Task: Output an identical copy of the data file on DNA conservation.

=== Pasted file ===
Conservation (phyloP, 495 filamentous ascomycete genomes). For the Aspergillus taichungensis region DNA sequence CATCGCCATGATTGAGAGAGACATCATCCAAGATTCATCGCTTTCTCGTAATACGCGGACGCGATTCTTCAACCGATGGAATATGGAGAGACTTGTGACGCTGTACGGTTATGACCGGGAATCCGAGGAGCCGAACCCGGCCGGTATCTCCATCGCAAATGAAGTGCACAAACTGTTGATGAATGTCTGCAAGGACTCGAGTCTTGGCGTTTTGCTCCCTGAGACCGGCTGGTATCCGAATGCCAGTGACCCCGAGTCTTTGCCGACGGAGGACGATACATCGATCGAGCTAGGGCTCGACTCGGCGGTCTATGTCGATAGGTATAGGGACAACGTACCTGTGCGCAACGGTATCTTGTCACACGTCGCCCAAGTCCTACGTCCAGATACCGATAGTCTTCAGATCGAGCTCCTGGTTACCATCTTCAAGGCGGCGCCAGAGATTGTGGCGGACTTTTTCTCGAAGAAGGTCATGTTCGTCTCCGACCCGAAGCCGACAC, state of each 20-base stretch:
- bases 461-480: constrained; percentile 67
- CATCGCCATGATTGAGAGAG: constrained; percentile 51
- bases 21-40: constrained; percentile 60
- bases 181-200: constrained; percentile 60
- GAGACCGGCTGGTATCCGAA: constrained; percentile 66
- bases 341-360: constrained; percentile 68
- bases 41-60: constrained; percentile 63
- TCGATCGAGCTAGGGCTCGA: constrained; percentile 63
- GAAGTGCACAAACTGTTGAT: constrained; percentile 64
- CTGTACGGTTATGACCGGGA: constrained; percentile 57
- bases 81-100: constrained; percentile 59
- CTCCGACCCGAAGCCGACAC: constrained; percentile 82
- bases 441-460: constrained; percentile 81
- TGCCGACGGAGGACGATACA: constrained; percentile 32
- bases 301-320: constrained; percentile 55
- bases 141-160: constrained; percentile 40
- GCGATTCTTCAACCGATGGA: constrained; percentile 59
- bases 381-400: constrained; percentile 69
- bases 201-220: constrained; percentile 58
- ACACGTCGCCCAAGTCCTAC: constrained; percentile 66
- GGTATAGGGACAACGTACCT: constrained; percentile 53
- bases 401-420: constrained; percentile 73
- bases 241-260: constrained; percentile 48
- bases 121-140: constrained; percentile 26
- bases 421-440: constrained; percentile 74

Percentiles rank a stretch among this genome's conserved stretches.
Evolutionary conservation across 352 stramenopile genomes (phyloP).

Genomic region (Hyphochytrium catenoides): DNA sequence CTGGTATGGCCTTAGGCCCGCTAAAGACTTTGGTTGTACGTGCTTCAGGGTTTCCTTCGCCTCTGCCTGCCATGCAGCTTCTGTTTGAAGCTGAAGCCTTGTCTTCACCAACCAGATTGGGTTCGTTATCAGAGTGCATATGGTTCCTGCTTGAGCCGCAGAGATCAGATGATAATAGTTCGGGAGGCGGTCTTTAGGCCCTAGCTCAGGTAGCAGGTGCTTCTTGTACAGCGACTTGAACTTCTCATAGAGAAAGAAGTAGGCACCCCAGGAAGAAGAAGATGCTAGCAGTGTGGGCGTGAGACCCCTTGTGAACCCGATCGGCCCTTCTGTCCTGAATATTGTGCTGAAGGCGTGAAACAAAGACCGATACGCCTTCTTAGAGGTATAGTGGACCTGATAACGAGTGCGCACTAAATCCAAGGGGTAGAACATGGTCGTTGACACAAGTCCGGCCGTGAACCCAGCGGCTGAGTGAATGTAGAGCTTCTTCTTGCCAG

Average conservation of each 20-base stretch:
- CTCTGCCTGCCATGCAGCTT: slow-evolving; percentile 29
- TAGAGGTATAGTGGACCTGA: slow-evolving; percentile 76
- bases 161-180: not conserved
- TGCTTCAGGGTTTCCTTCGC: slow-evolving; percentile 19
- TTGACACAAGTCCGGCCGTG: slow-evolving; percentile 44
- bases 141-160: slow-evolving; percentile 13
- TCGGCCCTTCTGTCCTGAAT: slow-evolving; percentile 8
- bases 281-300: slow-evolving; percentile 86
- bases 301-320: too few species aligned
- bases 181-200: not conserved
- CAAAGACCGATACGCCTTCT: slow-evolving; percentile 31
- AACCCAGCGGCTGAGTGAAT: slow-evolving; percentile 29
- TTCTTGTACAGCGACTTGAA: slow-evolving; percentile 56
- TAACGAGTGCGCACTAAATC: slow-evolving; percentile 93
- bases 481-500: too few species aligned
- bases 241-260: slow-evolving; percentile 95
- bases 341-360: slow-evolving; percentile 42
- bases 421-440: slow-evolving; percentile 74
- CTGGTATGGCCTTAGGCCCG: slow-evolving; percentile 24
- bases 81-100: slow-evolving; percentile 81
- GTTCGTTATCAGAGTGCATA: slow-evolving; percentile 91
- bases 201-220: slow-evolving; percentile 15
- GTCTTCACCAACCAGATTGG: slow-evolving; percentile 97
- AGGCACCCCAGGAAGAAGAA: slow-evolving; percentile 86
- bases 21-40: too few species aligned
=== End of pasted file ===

Conservation (phyloP, 495 filamentous ascomycete genomes). For the Aspergillus taichungensis region DNA sequence CATCGCCATGATTGAGAGAGACATCATCCAAGATTCATCGCTTTCTCGTAATACGCGGACGCGATTCTTCAACCGATGGAATATGGAGAGACTTGTGACGCTGTACGGTTATGACCGGGAATCCGAGGAGCCGAACCCGGCCGGTATCTCCATCGCAAATGAAGTGCACAAACTGTTGATGAATGTCTGCAAGGACTCGAGTCTTGGCGTTTTGCTCCCTGAGACCGGCTGGTATCCGAATGCCAGTGACCCCGAGTCTTTGCCGACGGAGGACGATACATCGATCGAGCTAGGGCTCGACTCGGCGGTCTATGTCGATAGGTATAGGGACAACGTACCTGTGCGCAACGGTATCTTGTCACACGTCGCCCAAGTCCTACGTCCAGATACCGATAGTCTTCAGATCGAGCTCCTGGTTACCATCTTCAAGGCGGCGCCAGAGATTGTGGCGGACTTTTTCTCGAAGAAGGTCATGTTCGTCTCCGACCCGAAGCCGACAC, state of each 20-base stretch:
- bases 461-480: constrained; percentile 67
- CATCGCCATGATTGAGAGAG: constrained; percentile 51
- bases 21-40: constrained; percentile 60
- bases 181-200: constrained; percentile 60
- GAGACCGGCTGGTATCCGAA: constrained; percentile 66
- bases 341-360: constrained; percentile 68
- bases 41-60: constrained; percentile 63
- TCGATCGAGCTAGGGCTCGA: constrained; percentile 63
- GAAGTGCACAAACTGTTGAT: constrained; percentile 64
- CTGTACGGTTATGACCGGGA: constrained; percentile 57
- bases 81-100: constrained; percentile 59
- CTCCGACCCGAAGCCGACAC: constrained; percentile 82
- bases 441-460: constrained; percentile 81
- TGCCGACGGAGGACGATACA: constrained; percentile 32
- bases 301-320: constrained; percentile 55
- bases 141-160: constrained; percentile 40
- GCGATTCTTCAACCGATGGA: constrained; percentile 59
- bases 381-400: constrained; percentile 69
- bases 201-220: constrained; percentile 58
- ACACGTCGCCCAAGTCCTAC: constrained; percentile 66
- GGTATAGGGACAACGTACCT: constrained; percentile 53
- bases 401-420: constrained; percentile 73
- bases 241-260: constrained; percentile 48
- bases 121-140: constrained; percentile 26
- bases 421-440: constrained; percentile 74

Percentiles rank a stretch among this genome's conserved stretches.
Evolutionary conservation across 352 stramenopile genomes (phyloP).

Genomic region (Hyphochytrium catenoides): DNA sequence CTGGTATGGCCTTAGGCCCGCTAAAGACTTTGGTTGTACGTGCTTCAGGGTTTCCTTCGCCTCTGCCTGCCATGCAGCTTCTGTTTGAAGCTGAAGCCTTGTCTTCACCAACCAGATTGGGTTCGTTATCAGAGTGCATATGGTTCCTGCTTGAGCCGCAGAGATCAGATGATAATAGTTCGGGAGGCGGTCTTTAGGCCCTAGCTCAGGTAGCAGGTGCTTCTTGTACAGCGACTTGAACTTCTCATAGAGAAAGAAGTAGGCACCCCAGGAAGAAGAAGATGCTAGCAGTGTGGGCGTGAGACCCCTTGTGAACCCGATCGGCCCTTCTGTCCTGAATATTGTGCTGAAGGCGTGAAACAAAGACCGATACGCCTTCTTAGAGGTATAGTGGACCTGATAACGAGTGCGCACTAAATCCAAGGGGTAGAACATGGTCGTTGACACAAGTCCGGCCGTGAACCCAGCGGCTGAGTGAATGTAGAGCTTCTTCTTGCCAG

Average conservation of each 20-base stretch:
- CTCTGCCTGCCATGCAGCTT: slow-evolving; percentile 29
- TAGAGGTATAGTGGACCTGA: slow-evolving; percentile 76
- bases 161-180: not conserved
- TGCTTCAGGGTTTCCTTCGC: slow-evolving; percentile 19
- TTGACACAAGTCCGGCCGTG: slow-evolving; percentile 44
- bases 141-160: slow-evolving; percentile 13
- TCGGCCCTTCTGTCCTGAAT: slow-evolving; percentile 8
- bases 281-300: slow-evolving; percentile 86
- bases 301-320: too few species aligned
- bases 181-200: not conserved
- CAAAGACCGATACGCCTTCT: slow-evolving; percentile 31
- AACCCAGCGGCTGAGTGAAT: slow-evolving; percentile 29
- TTCTTGTACAGCGACTTGAA: slow-evolving; percentile 56
- TAACGAGTGCGCACTAAATC: slow-evolving; percentile 93
- bases 481-500: too few species aligned
- bases 241-260: slow-evolving; percentile 95
- bases 341-360: slow-evolving; percentile 42
- bases 421-440: slow-evolving; percentile 74
- CTGGTATGGCCTTAGGCCCG: slow-evolving; percentile 24
- bases 81-100: slow-evolving; percentile 81
- GTTCGTTATCAGAGTGCATA: slow-evolving; percentile 91
- bases 201-220: slow-evolving; percentile 15
- GTCTTCACCAACCAGATTGG: slow-evolving; percentile 97
- AGGCACCCCAGGAAGAAGAA: slow-evolving; percentile 86
- bases 21-40: too few species aligned